Beta measures a stock's historical volatility relative to the S&P 500 index. (Source)

● If a stock’s Beta is more than one, let’s say 1.5, it is expected to increase by 1.5% if S&P500 increase by 1%.

● If a stock’s Beta is less than one, it is expected to not react to the S&P500 value.

● If a stock’s Beta is negative, let’s say -1.5%, it can be expected to move opposite to the S&P500 value.

VIX Metrics:

A market’s volatility can be judged by the Chicago Board Options Exchange (CBOE) Volatility Index (VIX). Investors can directly refer to its value to predict the fear level among investors. A higher VIX value would indicate increased fear of massive stock price movements over the next 30 days.

How Investors Should React In Volatile Markets To Maximize Returns

There’s a famous quote, “For the investor who knows what he is doing, volatility creates opportunity.”

As an investor, understanding the volatilities in your portfolio helps you better analyze market risks and choose the right investment options. If two funds A and B have offered the same percent return over a fixed period, you can learn which fund endured less volatility to suit your risk appetite. This, in turn, will help you devise the most beneficial investment strategies to maximize your returns.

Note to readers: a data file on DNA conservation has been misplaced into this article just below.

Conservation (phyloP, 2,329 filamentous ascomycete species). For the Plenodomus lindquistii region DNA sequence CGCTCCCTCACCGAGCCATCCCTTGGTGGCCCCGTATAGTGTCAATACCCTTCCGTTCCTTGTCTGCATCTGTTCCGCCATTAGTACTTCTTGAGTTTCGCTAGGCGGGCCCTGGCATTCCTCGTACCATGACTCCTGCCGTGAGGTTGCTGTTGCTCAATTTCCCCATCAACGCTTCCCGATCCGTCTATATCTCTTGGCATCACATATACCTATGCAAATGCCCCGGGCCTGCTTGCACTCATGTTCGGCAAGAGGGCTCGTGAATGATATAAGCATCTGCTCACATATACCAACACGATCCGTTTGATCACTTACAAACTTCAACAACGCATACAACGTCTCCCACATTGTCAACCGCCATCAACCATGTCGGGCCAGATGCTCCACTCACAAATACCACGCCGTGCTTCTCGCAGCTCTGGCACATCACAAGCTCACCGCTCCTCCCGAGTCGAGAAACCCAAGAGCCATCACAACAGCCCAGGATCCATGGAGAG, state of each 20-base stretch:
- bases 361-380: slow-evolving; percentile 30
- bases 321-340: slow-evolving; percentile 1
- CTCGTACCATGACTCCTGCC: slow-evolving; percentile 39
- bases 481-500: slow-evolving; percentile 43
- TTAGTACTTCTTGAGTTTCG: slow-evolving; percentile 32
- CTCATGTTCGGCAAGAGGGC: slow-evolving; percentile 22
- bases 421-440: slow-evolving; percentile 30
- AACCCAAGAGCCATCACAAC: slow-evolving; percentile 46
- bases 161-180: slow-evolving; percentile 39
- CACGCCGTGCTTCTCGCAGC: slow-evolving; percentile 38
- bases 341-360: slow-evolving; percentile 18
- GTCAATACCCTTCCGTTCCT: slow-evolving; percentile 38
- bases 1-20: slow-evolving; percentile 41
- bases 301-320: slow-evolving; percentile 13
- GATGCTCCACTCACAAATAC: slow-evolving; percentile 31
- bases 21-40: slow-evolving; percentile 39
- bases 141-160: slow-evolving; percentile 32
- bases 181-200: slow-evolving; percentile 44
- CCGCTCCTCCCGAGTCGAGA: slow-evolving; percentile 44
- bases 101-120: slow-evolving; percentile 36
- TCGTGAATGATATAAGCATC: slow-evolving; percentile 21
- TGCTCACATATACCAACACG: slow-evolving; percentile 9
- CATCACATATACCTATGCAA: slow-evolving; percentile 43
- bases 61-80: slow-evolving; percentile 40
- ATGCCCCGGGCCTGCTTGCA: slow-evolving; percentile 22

Here are some of the expert-backed strategies that investors can utilize during highly volatile times.

Buy & Hold Strategy

You can avoid the effects of volatility altogether by holding your investments for long terms. That way, you also get the opportunity to buy more stocks when a stock dips and multiply your returns. It is mostly recommended for young investors with a long work life ahead of them.

Fixed Income Investments

For investors who are too old or less interested in taking on long-term risks, moving to fixed income funds and government bonds is always an easy option.


Each market sector is affected differently during volatile situations. Hence, diversifying your securities portfolio across sectors and markets can help.

Trading on Volatility

You can even capitalize on market volatility by trading ETFs that track a volatility index, such as the Volatility Index (VIX) by Cboe mentioned above.

Seeking Help From The Pros

Seeking such expert help can let you focus on scaling your portfolio without having to track each and every investment. Our ‘War & Peace’ portfolio, for example, provides capital growth and preservation for the conservative investor, without compromising on returns.

Moving Forward

By learning the intricate nature of stock markets and how volatile they may become, you can construct a portfolio that fits your own investment goals. Another factor that you may have to analyze closely is the risk-adjusted return your portfolio offers. Knowing the relative risks involved in your investments and the expected market volatility can help you make the smartest investment decisions.

So head over to this article to learn more about risk-adjusted returns and the role of the Sharpe ratio.